Sexual Activity With a 16 or 17 Year Old

Florida law specifically addresses situations in which a teenager has consensual sexual relations with a young adult. In these scenarios, the offender may be absolved of the responsibility of registering as a sex offender if he or she meets the eligibility requirements of the “Romeo and Juliet” law.

Unlawful Sexual Activity With Certain Minors

Under Florida statute 794.05, a person can be convicted of unlawful sexual activity with a minor if he or she is 24 years of age or older and:
  • Engages in consensual sexual activity
  • With a person who is 16 or 17 years old
Sexual activity includes:
  • Oral, anal, or vaginal penetration by someone else’s sexual organ
  • The anal or vaginal penetration of another by any object
If the minor alleges that the sexual activity was not consensual, the defendant’s charges could be increased to sexual battery. Furthermore, this law specifically applies to 16 and 17-year-olds, with the exception of those with mental disabilities. This is because 16 years old is considered the youngest age that a teenager can consent to sexual relations with another person. For this reason, even if a 15-year-old verbally consented to sex with someone under the age of 24 years old, his or her partner could be charged with rape.

Florida law does not allow defendants to raise certain defenses, including that:
  • The victim lied about his or her age
  • The victim had a reputation of promiscuity
  • They did not know how old the victim was
  • They legitimately believed that the victim was 18 years of age or older
Although there are other defenses available to defendants, Florida law specifically precludes them from raising these arguments. For instance, a defendant could argue that the victim made false allegations. These allegations are, unfortunately, relatively common and are usually driven by jealousy or manipulation of a minor by an angry parent. If a defendant was under the age of 24 years old at the time of the encounter, he or she would also be able to escape conviction, as long as the sexual activity was consensual and the victim was at least 16 years old.


Those who are convicted of unlawful sexual activity with a minor will face second-degree felony penalties, which could mean up to 15 years in prison, 15 years of sex offender probation, and a $10,000 fine. A defendant who was convicted of this offense would also be declared a sexual offender, which would require them to comply with specific reporting requirements for the rest of their lives. Failure to report as required or to comply with all of the sex offender registry rules can result in additional second-degree felony charges. It can also make it much more difficult to obtain employment or housing, as the list is made public to the community in which the person lives. However, if an offender is later pardoned or has his or her judgment set aside, then he or she will be taken off of the register and no longer required to comply with its restrictions.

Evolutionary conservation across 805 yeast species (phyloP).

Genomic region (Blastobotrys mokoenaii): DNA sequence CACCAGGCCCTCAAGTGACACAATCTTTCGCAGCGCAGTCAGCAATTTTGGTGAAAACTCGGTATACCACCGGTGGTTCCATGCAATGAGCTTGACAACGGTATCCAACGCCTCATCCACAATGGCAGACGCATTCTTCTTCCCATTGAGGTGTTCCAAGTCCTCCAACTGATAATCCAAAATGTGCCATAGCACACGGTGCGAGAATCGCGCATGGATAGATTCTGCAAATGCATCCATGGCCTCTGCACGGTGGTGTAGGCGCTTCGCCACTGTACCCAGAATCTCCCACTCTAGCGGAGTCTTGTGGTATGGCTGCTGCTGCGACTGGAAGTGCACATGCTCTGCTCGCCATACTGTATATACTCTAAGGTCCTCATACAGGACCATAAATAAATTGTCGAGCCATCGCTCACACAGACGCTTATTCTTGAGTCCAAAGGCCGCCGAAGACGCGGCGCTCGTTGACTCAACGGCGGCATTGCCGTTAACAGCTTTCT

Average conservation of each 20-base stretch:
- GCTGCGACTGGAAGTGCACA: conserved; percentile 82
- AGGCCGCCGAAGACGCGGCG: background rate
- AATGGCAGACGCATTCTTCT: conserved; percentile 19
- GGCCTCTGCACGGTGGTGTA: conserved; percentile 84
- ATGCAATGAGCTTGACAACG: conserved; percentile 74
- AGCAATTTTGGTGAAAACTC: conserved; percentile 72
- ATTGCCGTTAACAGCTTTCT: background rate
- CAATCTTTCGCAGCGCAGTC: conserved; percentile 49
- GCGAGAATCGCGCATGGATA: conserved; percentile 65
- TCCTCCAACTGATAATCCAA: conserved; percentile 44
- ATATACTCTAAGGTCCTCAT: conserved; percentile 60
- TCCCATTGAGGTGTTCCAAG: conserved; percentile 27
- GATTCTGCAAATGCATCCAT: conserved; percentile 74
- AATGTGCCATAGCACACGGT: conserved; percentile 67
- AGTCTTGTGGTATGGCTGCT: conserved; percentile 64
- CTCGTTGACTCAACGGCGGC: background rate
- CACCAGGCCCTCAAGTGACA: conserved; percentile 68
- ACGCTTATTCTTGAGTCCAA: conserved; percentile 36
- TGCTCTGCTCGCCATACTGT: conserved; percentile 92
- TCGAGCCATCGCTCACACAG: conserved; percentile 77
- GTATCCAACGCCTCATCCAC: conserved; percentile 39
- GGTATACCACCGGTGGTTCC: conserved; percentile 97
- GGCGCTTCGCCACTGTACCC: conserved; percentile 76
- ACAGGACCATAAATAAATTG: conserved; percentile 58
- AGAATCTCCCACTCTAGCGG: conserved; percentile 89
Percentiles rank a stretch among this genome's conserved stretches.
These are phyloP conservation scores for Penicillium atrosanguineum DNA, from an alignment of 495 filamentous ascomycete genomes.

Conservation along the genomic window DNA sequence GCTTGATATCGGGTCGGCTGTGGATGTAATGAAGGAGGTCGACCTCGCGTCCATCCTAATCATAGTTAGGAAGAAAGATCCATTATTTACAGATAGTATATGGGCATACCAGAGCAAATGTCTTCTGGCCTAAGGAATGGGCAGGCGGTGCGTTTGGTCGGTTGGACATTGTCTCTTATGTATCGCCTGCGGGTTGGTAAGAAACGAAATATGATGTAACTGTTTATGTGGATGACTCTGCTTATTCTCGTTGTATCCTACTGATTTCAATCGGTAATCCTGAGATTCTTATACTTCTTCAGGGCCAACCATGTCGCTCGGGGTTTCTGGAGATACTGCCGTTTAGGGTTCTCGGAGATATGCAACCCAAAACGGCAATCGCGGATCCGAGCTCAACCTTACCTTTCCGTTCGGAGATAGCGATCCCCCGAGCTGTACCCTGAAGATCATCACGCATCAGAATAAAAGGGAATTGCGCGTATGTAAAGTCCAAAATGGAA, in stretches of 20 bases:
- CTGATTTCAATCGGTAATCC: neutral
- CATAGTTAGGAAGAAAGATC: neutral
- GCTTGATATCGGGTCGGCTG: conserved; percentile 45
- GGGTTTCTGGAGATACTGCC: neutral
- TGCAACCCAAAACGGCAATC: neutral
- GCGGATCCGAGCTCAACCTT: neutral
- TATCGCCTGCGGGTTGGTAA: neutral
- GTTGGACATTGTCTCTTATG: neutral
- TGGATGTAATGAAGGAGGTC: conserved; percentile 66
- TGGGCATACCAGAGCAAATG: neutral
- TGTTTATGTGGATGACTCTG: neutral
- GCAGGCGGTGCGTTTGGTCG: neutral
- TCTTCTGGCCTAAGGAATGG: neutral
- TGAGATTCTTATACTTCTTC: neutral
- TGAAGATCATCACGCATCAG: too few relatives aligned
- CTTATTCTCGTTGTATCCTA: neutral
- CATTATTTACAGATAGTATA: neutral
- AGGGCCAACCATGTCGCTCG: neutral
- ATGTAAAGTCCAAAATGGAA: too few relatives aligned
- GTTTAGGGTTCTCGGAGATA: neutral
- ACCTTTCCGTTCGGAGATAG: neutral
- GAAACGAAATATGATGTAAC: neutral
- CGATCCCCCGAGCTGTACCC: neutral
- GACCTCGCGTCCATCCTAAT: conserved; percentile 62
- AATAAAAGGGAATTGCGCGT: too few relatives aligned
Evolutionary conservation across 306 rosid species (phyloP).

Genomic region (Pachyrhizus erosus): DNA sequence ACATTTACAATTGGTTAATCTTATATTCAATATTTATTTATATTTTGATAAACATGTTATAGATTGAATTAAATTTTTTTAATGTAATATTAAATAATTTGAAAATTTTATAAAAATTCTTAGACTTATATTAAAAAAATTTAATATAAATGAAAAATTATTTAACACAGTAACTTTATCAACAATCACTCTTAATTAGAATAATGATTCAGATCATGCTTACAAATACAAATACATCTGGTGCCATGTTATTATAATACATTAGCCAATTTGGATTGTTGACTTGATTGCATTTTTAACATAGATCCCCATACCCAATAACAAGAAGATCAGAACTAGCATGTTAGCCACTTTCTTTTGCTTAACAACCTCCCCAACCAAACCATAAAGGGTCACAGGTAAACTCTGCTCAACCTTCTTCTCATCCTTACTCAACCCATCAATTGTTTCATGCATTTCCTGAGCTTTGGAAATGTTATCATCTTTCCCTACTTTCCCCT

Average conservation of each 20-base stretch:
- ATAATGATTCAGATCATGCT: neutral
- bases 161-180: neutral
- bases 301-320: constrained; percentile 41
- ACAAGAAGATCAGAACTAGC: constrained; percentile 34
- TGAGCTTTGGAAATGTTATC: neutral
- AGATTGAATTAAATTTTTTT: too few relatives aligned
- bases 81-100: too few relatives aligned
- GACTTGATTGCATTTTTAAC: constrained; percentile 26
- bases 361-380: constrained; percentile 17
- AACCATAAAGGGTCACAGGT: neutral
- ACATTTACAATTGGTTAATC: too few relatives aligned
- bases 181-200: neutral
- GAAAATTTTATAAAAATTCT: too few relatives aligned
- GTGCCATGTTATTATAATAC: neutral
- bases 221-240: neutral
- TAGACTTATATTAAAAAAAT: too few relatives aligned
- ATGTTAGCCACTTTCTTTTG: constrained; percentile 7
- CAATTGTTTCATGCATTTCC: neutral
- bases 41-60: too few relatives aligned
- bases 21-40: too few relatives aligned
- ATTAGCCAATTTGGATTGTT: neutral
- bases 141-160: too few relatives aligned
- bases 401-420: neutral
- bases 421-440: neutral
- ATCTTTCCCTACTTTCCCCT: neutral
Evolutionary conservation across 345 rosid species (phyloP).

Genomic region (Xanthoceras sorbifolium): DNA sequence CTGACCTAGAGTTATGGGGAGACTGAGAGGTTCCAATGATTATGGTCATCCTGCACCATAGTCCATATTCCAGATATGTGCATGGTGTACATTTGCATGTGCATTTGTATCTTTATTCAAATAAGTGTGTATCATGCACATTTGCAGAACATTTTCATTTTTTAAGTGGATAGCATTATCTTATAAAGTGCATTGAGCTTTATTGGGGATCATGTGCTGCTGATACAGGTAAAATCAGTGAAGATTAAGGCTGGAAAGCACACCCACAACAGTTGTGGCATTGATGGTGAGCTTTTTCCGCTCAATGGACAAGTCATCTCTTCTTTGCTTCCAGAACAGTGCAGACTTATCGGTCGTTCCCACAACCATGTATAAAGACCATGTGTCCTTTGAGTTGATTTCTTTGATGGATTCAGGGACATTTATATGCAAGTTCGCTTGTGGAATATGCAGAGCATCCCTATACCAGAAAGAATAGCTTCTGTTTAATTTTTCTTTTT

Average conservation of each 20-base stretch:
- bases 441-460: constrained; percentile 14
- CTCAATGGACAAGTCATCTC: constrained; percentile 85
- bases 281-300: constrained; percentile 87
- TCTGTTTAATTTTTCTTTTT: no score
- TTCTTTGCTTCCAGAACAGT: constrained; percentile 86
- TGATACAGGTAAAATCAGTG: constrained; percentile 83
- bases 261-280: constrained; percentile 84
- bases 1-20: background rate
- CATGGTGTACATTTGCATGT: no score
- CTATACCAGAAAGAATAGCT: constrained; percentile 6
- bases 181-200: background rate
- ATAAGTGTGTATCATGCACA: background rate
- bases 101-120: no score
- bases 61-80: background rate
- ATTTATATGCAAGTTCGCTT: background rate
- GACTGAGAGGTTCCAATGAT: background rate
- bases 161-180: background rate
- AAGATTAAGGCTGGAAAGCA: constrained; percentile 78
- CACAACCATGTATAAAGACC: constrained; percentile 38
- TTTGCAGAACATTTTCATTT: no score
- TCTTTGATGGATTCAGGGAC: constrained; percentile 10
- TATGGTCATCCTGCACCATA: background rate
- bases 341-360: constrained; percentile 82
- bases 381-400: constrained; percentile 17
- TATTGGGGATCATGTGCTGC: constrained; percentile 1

Romeo and Juliet Exception

The single exception to the mandatory sex offender registration rule is known as the “Romeo and Juliet” law, Florida Statute 943.04354, which was passed to give youthful offenders who are convicted of statutory sex crimes, the option of avoiding a lifetime on the country’s sex offender registry. Before a court will consider allowing defendants to use this exception, they must first demonstrate that they satisfy all of the eligibility requirements. This requires defendants to prove that:
  • They were convicted of either sexual battery or a lewd or lascivious offense
  • The offense involved a consensual encounter with a minor between the ages of 14 and 17 years old
  • The defendant was no more than four years older than the victim at the time of the sexual encounter
  • Registration as a sex offender is solely based on that single conviction
  • The petitioner was not convicted of any other sex crimes
The four year age difference factor is strictly construed by courts. This means that even if a defendant is only one day past the four-year limit, he or she will still be ineligible for the exception. It a defendant satisfies all of these requirements, the court may remove the requirement that he or she register as a sex offender. However, the decision remains discretionary, so just because a defendant fulfills all of the criteria does not mean that he or she will automatically be removed from the sex offender registry. Furthermore, even if the defendant’s name is removed from the registry, the public will still have access to information about his or her criminal record.
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